A Belated Look at the Klal Perspectives Shabbaton

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4 Responses

  1. lacosta says:

    are baltimore haredi yidden less economically burdened than those elsewhere?

    [YA – I can hardly claim expertise after one weekend there, but judging from the conversations laden with concern, I would guess not. It looks like the same rat race, with a slightly different model of treadmill. Housing costs may be lower than, say, the Five Towns, but income will then tend to be lower. While tuitions might not be in the 25-30K per child range, people still have more kids than they can handle full tuitions (or even tuition-assistance) for.]

  2. Alexandra Fleksher says:

    My husband was privileged to spend quite a few years in Rabbi Hauer’s chaburah where his outlook on community involvement was molded and forever changed, not just due to Rabbi Hauer’s philosophy and “technique”, but because of who Rabbi Hauer is as a person and a role model. Now that we’re a few years out, I’ve come to wonder about how frum women can be more involved in  the communal scene. We too are working out the difficulties in balancing multiple roles as breadwinners, wives, and parents. Any suggestions (besides writing for Klal Perspectives) on how to foster this same sense of achrayus and interest in having a voice in communal matters among young women? To encourage those who have leadership leanings to find a way to join the conversation? Is it possible in our world? Additionally, what types of forums are appropriate  and available for women to voice their valuable contributions? (I couldn’t help but notice the unintended irony in your beautiful, very feminine graphic.)

    [YA – My humble suggestion is that for many, achrayus and communal responsibiity are acquired tastes. They need to be cultivated by someone as on-the-mark as R Hauer. I don’t know why the same technique could not be used with groups of young women – other than the increased hardship of getting women already overburdened with profession and family to get together once a week – led by a dynamic woman, for the same kind of discussion that R Hauer leads. I don’t think this assertion requires any evidence, but if it did, I would point to the success last summer of the Tikvah program for Orthodox Women led by Miriam Kosman.]

    • Alexandra Fleksher says:

      I am eagerly awaiting “A Belated Look at the Tikvah program for Orthodox Women.” My FOMO for both that program and the Klal Perspectives Shabbos would then finally have some closure!

      [YA – The analysis of the Tikvah Women’s program would be better coming from Miriam Kosman, don’t you think? FOMO uncalled for. All you have to do is ignite some enthusiasm in your own community, and you too can host a Klal Perspectives shabbaton!]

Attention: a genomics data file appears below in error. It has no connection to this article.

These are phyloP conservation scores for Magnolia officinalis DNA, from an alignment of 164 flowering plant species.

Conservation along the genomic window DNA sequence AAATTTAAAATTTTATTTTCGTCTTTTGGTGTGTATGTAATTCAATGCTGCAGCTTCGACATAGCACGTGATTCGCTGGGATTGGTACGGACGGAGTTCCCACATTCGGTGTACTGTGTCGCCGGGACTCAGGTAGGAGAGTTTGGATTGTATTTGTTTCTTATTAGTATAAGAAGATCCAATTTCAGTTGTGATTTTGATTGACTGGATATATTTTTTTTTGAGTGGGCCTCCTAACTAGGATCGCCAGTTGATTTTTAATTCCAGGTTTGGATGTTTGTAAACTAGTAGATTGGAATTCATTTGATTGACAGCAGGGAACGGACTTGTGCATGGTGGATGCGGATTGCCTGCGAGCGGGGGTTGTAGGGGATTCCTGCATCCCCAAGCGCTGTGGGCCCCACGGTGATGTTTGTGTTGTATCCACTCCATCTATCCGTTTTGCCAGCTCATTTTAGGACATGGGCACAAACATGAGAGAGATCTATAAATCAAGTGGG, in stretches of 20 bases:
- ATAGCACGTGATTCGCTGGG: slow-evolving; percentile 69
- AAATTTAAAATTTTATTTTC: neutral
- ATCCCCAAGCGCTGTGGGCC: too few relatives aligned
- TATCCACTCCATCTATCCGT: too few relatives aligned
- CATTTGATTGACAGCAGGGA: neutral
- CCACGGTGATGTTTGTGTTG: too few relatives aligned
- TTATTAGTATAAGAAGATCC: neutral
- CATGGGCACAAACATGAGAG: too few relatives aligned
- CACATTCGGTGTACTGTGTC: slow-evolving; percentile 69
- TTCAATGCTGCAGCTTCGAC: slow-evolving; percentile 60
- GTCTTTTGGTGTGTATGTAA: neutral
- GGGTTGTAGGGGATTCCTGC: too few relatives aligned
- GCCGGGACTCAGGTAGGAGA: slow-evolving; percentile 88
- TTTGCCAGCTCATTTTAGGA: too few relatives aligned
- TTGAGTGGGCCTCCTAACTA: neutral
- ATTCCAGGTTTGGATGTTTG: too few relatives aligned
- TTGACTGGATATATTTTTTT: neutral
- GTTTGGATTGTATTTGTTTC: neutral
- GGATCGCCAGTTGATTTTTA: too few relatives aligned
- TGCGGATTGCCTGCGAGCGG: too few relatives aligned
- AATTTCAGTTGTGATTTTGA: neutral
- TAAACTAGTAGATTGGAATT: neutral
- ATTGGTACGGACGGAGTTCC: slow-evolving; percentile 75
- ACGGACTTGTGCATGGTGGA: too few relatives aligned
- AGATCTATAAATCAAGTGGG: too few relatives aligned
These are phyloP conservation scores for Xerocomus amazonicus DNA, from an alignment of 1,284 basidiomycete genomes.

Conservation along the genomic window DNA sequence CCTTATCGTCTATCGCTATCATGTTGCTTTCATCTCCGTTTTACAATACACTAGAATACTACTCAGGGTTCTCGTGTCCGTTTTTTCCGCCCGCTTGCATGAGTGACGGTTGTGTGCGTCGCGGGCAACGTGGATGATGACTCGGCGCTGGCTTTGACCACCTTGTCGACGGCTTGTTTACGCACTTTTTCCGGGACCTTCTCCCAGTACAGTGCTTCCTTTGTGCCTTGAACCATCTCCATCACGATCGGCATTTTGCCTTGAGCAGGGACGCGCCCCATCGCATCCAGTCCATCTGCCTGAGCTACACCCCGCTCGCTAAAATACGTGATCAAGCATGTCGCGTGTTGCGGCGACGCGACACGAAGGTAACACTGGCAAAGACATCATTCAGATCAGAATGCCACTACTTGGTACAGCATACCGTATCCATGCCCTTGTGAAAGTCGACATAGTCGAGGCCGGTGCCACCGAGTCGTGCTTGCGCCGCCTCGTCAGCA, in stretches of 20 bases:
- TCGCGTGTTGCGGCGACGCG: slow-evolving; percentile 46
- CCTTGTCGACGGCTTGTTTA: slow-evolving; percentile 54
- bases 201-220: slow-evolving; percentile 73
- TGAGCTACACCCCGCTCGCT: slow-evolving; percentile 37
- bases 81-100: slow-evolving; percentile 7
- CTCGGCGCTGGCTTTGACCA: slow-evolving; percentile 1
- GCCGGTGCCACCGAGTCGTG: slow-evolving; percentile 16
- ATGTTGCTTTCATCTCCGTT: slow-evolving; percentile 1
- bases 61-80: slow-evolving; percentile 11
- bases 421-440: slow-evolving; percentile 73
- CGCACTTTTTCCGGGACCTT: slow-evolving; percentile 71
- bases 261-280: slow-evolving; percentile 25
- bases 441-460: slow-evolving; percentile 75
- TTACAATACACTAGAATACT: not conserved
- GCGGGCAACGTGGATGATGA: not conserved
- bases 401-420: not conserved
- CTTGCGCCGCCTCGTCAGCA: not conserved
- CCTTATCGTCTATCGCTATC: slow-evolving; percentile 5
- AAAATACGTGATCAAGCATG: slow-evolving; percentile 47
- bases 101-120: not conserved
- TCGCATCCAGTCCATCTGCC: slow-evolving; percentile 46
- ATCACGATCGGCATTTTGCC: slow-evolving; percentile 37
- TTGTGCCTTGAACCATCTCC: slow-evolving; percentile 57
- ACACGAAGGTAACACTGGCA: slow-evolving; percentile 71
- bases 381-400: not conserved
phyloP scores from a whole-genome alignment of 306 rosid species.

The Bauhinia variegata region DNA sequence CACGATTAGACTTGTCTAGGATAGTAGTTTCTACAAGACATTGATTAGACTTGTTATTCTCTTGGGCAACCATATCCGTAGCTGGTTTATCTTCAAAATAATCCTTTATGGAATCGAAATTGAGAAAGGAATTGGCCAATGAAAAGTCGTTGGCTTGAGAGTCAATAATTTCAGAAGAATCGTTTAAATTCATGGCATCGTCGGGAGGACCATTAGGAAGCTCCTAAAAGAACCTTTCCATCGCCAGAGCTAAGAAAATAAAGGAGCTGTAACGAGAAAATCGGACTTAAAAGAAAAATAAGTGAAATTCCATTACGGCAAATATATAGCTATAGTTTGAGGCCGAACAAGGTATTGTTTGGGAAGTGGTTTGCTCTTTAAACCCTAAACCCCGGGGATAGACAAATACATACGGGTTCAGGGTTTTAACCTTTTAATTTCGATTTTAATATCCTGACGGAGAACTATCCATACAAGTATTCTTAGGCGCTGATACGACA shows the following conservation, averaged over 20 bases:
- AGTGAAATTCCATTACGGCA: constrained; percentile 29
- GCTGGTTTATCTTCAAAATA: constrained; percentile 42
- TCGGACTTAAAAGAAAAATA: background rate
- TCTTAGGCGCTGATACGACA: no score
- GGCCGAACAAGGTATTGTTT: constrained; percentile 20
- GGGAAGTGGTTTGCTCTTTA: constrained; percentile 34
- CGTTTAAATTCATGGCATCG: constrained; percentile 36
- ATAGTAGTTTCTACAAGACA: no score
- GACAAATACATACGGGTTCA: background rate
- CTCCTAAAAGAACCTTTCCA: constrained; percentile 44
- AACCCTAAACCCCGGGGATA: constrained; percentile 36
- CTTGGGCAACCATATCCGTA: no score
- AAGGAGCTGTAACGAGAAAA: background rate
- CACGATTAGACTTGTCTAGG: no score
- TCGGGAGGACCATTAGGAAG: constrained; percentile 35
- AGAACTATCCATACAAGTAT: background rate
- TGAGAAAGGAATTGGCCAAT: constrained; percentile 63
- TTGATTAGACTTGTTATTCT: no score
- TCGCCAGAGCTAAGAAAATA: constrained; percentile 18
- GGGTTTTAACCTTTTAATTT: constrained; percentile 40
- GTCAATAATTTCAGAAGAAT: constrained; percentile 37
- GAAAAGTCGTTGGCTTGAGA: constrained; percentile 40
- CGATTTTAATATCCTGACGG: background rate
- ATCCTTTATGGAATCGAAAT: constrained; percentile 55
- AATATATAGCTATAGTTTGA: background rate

3. Daniel Weltman says:

    <i>I have to guess the reaction of a sometimes unpredictable “street”, and find myself looking out at minefields ahead without a chance to blink. The upshot, I claimed, was that both of us are burdened, like so many others in our community, with imposing muzzles, and rarely get to speak with complete candor. I have more license than he does – but not much more.</i>

    Rabbi Adlerstein, this is as depressing as it is unsurprising. I hope that you and Rabbi Rosenblum find fortitude to stand up to the “street” in משנה סוטה ז,ח:

    אגריפס המלך עמד וקיבל וקרא עומד, ושיבחוהו חכמים. וכשהגיע ללא תוכל לתת עליך איש נכרי אשר לא אחיך הוא, זלגו עיניו דמעות. אמרו לו, אל תתיירא אגריפס, אחינו אתה, אחינו אתה

    On this tragic episode of rabbinic flattery to the “street”, תוספתא סוטה ז, טז:

    [YA – I think you may be conflating different problems. This is not about humility, and not about flattery. The record will show that between Jonathan, myself, and some of our friends we have taken public and unpopular (with some) positions regarding abuse cover-ups, theft, racism, obscuring women’s faces, lack of general education, segulos, and withdrawal from general public concerns. The issue is recklessness vs. effectiveness. It is perhaps courageous to go down with six-guns blazing, but you can only do that once. Paying attention to the “street” and assessing what the market can bear is the only way to be able to engage one’s audience and continue to have some impact.]

    משום רבי נת אמרו, תנחייבו ישראל כליה שחינפו לאגריפס המלך

    And ירושלמי סוטה כב ע”א:

    הרבה חללים נפלו באותו היום, שהחניפו לו.

    The results of mistaken rabbinic humility (שמואל א טו:יז) can be devastating.

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